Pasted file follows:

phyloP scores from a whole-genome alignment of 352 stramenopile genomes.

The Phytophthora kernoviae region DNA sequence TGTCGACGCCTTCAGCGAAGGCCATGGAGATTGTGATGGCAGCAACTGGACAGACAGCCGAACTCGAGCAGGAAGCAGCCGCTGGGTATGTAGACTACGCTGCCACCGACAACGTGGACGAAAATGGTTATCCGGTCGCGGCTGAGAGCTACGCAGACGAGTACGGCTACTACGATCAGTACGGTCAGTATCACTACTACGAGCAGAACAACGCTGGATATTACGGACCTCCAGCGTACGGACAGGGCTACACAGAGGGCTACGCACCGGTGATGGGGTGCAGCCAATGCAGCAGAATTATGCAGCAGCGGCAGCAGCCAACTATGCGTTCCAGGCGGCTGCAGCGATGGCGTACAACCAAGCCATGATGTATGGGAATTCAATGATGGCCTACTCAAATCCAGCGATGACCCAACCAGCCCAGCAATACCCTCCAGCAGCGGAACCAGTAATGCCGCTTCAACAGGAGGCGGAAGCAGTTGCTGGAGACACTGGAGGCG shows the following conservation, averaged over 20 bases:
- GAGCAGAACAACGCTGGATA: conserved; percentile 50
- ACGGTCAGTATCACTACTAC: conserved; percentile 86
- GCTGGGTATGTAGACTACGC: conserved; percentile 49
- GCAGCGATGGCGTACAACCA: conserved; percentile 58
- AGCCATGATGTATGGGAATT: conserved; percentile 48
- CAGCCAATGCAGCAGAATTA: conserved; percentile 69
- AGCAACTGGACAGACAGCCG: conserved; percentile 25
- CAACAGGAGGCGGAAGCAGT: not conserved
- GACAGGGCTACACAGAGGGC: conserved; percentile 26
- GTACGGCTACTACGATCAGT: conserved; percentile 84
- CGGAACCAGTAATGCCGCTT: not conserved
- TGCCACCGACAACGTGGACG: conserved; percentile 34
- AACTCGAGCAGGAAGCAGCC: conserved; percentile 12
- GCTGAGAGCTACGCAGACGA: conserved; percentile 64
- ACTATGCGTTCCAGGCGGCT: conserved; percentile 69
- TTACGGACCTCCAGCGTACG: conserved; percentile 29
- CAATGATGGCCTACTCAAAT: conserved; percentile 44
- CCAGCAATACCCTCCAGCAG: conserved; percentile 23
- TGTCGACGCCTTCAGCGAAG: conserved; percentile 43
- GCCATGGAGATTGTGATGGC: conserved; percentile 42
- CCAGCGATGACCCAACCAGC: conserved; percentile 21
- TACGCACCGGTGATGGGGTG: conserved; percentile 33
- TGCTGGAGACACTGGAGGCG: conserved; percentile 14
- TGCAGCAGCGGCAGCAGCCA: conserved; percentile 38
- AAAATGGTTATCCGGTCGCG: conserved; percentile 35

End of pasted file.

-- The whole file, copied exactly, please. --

phyloP scores from a whole-genome alignment of 352 stramenopile genomes.

The Phytophthora kernoviae region DNA sequence TGTCGACGCCTTCAGCGAAGGCCATGGAGATTGTGATGGCAGCAACTGGACAGACAGCCGAACTCGAGCAGGAAGCAGCCGCTGGGTATGTAGACTACGCTGCCACCGACAACGTGGACGAAAATGGTTATCCGGTCGCGGCTGAGAGCTACGCAGACGAGTACGGCTACTACGATCAGTACGGTCAGTATCACTACTACGAGCAGAACAACGCTGGATATTACGGACCTCCAGCGTACGGACAGGGCTACACAGAGGGCTACGCACCGGTGATGGGGTGCAGCCAATGCAGCAGAATTATGCAGCAGCGGCAGCAGCCAACTATGCGTTCCAGGCGGCTGCAGCGATGGCGTACAACCAAGCCATGATGTATGGGAATTCAATGATGGCCTACTCAAATCCAGCGATGACCCAACCAGCCCAGCAATACCCTCCAGCAGCGGAACCAGTAATGCCGCTTCAACAGGAGGCGGAAGCAGTTGCTGGAGACACTGGAGGCG shows the following conservation, averaged over 20 bases:
- GAGCAGAACAACGCTGGATA: conserved; percentile 50
- ACGGTCAGTATCACTACTAC: conserved; percentile 86
- GCTGGGTATGTAGACTACGC: conserved; percentile 49
- GCAGCGATGGCGTACAACCA: conserved; percentile 58
- AGCCATGATGTATGGGAATT: conserved; percentile 48
- CAGCCAATGCAGCAGAATTA: conserved; percentile 69
- AGCAACTGGACAGACAGCCG: conserved; percentile 25
- CAACAGGAGGCGGAAGCAGT: not conserved
- GACAGGGCTACACAGAGGGC: conserved; percentile 26
- GTACGGCTACTACGATCAGT: conserved; percentile 84
- CGGAACCAGTAATGCCGCTT: not conserved
- TGCCACCGACAACGTGGACG: conserved; percentile 34
- AACTCGAGCAGGAAGCAGCC: conserved; percentile 12
- GCTGAGAGCTACGCAGACGA: conserved; percentile 64
- ACTATGCGTTCCAGGCGGCT: conserved; percentile 69
- TTACGGACCTCCAGCGTACG: conserved; percentile 29
- CAATGATGGCCTACTCAAAT: conserved; percentile 44
- CCAGCAATACCCTCCAGCAG: conserved; percentile 23
- TGTCGACGCCTTCAGCGAAG: conserved; percentile 43
- GCCATGGAGATTGTGATGGC: conserved; percentile 42
- CCAGCGATGACCCAACCAGC: conserved; percentile 21
- TACGCACCGGTGATGGGGTG: conserved; percentile 33
- TGCTGGAGACACTGGAGGCG: conserved; percentile 14
- TGCAGCAGCGGCAGCAGCCA: conserved; percentile 38
- AAAATGGTTATCCGGTCGCG: conserved; percentile 35